Attachment and Good Bosses…how to manage up!

I am excited to bring to you this podcast on Attachment and Good Bosses: Ep. 14.  This is brought to you by RadioReflection, hosted by Stacie Patterson, Esq.

Good bosses are aware, are in tune with who they are as individuals, know what qualities they bring to their leadership role, and are in tune with those around them. In contrast, and despite their bottom-line success, bad bosses often lack “soft skills” and are considered pushy, self-centered, dismissive when someone puts their own agenda ahead of everybody else. For employees who are managed by a challenging supervisor, listen and learn some tips for what can be done.


Dr. D…the 3D experience

Ten Steps to Leadership Excellence

March 11-12, 2015:  Two days with the United States Marine Corps Logistic Base (MCLB), Barstow, CA and Dr. Debra Dupree, sponsored by SKILLPATH Corporate Strategies.leader

A good leader is the lifeblood of any organization. Under his or her direction, your team knows where it’s headed, understands what’s expected and gets the job done.  Goals are met and success is achieved. It’s a “both-gain” outcome in the end.

I worked with 20 leaders at MCLB over two days in March and we laughed, we learned, we explored, and uncovered the challenges to being great leaders.  It was invigorating to see the eyes light up and energy level soar as participants gained insight and new learning as to the possibilities available.  We took real life problems and came up with solutions on what to do differently moving forward.  Here’s what the folks at MCLB learned:

  • How to inspire their teams to achieve true greatness—personally, professionally and for their organization.
  • How to make decisions quickly, rationally and appropriately for their organization.
  • How to overcome barriers by confidently overseeing and guiding all levels of employee performance.
  • The secrets and strategies that make a successful and effective leader.
  • How to gain leadership confidence to effectively command groups, large or small .
  • Understanding leadership styles and how to best use it to their group’s advantage.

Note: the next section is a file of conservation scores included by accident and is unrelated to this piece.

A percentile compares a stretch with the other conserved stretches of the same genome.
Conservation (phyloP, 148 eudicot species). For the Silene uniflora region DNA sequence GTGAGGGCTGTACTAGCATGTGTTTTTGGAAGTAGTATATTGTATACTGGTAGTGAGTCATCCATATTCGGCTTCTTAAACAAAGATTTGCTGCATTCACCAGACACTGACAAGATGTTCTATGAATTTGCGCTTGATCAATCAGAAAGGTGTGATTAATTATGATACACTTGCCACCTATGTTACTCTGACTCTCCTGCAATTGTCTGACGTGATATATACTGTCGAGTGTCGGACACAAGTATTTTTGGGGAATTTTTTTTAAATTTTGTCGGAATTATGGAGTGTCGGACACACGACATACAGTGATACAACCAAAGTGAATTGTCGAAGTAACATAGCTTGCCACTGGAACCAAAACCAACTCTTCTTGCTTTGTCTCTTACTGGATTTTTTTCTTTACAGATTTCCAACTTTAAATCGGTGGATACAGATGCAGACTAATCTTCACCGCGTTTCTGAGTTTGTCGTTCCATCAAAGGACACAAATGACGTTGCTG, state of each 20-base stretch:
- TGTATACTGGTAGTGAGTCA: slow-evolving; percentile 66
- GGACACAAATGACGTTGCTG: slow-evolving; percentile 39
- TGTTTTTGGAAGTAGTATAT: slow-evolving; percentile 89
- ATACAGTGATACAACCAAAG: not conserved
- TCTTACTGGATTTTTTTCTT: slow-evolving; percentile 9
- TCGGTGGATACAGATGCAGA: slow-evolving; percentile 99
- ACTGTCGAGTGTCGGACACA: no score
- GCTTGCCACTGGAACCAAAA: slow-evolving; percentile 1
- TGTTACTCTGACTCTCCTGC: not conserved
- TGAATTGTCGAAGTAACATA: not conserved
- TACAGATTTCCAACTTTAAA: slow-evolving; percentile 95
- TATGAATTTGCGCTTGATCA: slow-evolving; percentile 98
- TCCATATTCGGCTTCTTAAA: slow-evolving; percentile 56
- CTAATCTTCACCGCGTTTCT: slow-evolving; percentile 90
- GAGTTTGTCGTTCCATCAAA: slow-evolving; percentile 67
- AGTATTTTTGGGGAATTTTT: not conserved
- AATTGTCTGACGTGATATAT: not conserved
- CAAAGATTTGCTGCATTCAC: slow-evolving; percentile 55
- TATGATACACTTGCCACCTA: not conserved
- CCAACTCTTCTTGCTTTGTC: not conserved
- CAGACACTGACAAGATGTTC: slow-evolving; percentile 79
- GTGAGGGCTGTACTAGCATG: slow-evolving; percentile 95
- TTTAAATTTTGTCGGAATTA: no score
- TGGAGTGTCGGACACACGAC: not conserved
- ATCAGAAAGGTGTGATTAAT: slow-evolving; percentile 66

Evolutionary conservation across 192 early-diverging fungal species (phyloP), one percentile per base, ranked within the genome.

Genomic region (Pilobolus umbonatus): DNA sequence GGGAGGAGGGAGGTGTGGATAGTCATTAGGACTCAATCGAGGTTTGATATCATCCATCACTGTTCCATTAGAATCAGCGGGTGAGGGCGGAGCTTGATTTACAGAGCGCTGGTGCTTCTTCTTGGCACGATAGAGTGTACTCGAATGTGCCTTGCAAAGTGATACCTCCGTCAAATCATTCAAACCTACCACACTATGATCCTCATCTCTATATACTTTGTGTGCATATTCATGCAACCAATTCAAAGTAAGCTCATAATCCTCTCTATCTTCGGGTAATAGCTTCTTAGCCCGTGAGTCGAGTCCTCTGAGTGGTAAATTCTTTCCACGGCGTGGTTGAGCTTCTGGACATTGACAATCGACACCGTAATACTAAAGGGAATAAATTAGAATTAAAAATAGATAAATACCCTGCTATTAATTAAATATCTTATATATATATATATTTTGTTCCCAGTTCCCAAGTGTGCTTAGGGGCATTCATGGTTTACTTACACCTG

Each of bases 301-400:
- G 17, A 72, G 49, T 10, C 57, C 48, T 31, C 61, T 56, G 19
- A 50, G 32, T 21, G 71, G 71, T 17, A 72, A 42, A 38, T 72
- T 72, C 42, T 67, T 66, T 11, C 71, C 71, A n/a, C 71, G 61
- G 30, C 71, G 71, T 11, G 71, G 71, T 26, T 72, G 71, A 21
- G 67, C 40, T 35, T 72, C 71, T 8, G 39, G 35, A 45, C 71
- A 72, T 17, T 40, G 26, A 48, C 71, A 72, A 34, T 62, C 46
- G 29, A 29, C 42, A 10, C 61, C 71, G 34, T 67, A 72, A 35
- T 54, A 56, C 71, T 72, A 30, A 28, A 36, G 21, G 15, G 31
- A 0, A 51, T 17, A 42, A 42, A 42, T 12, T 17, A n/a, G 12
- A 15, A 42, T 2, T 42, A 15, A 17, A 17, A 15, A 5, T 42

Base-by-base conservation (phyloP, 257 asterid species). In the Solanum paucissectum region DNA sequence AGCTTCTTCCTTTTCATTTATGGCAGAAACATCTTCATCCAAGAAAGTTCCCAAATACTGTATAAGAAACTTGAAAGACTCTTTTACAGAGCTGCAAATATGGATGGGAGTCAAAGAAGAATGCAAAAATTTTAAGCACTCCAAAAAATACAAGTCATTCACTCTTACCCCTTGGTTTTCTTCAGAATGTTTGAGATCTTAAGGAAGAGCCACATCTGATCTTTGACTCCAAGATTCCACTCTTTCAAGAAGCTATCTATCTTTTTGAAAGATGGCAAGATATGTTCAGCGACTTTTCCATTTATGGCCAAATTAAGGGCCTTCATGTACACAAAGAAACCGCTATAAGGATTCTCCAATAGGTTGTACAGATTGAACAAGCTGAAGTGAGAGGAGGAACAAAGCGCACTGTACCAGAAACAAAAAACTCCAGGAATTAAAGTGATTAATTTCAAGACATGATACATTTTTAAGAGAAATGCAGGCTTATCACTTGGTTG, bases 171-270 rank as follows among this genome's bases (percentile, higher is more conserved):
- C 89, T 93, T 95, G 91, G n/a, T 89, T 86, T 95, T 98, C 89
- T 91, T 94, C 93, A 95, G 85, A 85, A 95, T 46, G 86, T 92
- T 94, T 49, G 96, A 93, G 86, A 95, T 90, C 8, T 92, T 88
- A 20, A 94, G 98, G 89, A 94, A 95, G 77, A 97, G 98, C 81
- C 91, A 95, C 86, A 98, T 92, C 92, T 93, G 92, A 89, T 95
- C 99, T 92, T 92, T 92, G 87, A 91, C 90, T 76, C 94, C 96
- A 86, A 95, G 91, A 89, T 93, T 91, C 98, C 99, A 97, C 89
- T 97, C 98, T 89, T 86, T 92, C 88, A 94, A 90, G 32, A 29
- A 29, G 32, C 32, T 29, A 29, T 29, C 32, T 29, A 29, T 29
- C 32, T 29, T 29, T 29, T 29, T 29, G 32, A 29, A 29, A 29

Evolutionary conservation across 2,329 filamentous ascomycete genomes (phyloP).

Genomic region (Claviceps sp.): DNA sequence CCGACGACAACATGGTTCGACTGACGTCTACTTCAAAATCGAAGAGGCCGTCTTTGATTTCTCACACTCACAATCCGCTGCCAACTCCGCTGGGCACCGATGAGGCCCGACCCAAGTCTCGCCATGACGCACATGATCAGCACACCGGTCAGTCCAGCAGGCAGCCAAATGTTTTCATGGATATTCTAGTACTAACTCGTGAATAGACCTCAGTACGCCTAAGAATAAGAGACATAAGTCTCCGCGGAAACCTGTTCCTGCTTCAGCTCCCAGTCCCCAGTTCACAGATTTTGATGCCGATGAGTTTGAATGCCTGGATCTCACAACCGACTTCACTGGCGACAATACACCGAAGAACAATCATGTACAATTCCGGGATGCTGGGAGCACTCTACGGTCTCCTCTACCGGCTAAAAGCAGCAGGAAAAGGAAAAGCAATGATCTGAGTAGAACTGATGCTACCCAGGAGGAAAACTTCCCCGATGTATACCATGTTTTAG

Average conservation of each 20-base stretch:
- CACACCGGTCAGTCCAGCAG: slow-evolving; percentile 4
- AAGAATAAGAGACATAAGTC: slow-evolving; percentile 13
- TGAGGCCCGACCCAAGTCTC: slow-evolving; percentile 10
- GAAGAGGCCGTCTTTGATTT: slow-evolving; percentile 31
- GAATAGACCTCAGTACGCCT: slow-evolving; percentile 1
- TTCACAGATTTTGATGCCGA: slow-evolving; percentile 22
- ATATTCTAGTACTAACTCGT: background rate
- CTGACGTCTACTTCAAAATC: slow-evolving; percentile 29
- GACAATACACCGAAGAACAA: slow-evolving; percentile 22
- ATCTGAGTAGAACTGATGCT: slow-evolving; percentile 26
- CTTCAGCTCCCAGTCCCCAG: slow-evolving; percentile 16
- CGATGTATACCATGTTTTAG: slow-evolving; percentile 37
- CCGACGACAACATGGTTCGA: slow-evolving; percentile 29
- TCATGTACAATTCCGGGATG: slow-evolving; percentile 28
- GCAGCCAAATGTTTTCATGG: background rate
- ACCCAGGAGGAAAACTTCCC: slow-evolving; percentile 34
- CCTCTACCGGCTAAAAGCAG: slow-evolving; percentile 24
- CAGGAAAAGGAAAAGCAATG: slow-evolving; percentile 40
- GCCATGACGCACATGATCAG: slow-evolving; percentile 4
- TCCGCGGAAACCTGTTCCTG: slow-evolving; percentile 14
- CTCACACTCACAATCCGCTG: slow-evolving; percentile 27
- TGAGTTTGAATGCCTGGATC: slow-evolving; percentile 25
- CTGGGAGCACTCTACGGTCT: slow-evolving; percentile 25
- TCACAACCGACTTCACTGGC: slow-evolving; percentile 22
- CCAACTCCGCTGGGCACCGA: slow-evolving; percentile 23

• Removing the barriers to creative leadership thinking and problem solving.
  • Building solid teams that can dramatically multiply their chances for success.
  • Learning the latest performance management tools.
  • How to minimize and solve performance problems early.

No matter what you’ve already achieved, no matter where you are in the organization, no matter what your leadership goals may be, you can profit from learning more about focused leadership philosophy, leadership excellence, emotional intelligence, communication skills building and practical application of what you learn.  Just like all of us know how to breathe, few of us do it really effectively.  Is this what happens to your leadership?

Here’s what a couple of key participants had to say as we wrapped things up…

“Eloquently and magnificently presented!  Unique and creative delivery style while clearly teaching the message. Dr. Dupree is a gift as a presenter and has instilled very positive and enriching changes that I am motivated to implement and reflect on daily.  Please bring her back!“

– S. Lamey, Division Head, Fitness/Wellness/Health Promotion

“Dr. Dupree did an excellent job.  I have a hard time buying into philosophies normally, and tend to “critical think” them to death.  This information was logical and presented in a way that I like to learn.”

– P. Frisbie, Financial Management Analyst, Marine Corps Logistics Base

Is this what you would like to hear your leadership say?  Contact me now to bring me to YOUR organization.  Schedule your complimentary 30-minute consultation to take the next step!

DrDebraDupreeDr. Debra Dupree is a business mediator and leadership coach with over 25 years of experience.  Dr. Dupree brings humor, insight, and to leadership development as a motivational speaker, psychotherapist for executives, and conflict coach.  Contact her now to learn more about what she uncovered in her 2014 Doctoral Dissertation on the psychology of good bosses versus bad bosses.

Phone:     1.800.743.1973

Twitter:    @RTMcoach



Five Tips to Avoid a “Bad Boss” Reputation

Nearly every working adult reports having an intolerable boss at one point in his or her lifetime.  Conflict, and the toll it takes, surfaces through acts of bullying, bad boss practices, personality clashes, dysfunctional teams, and strained executive-leadership relations at CEO and board level positions.   California now has new legislation (AB 2053) in place that calls for mandatory training on the prevention of abusive conduct.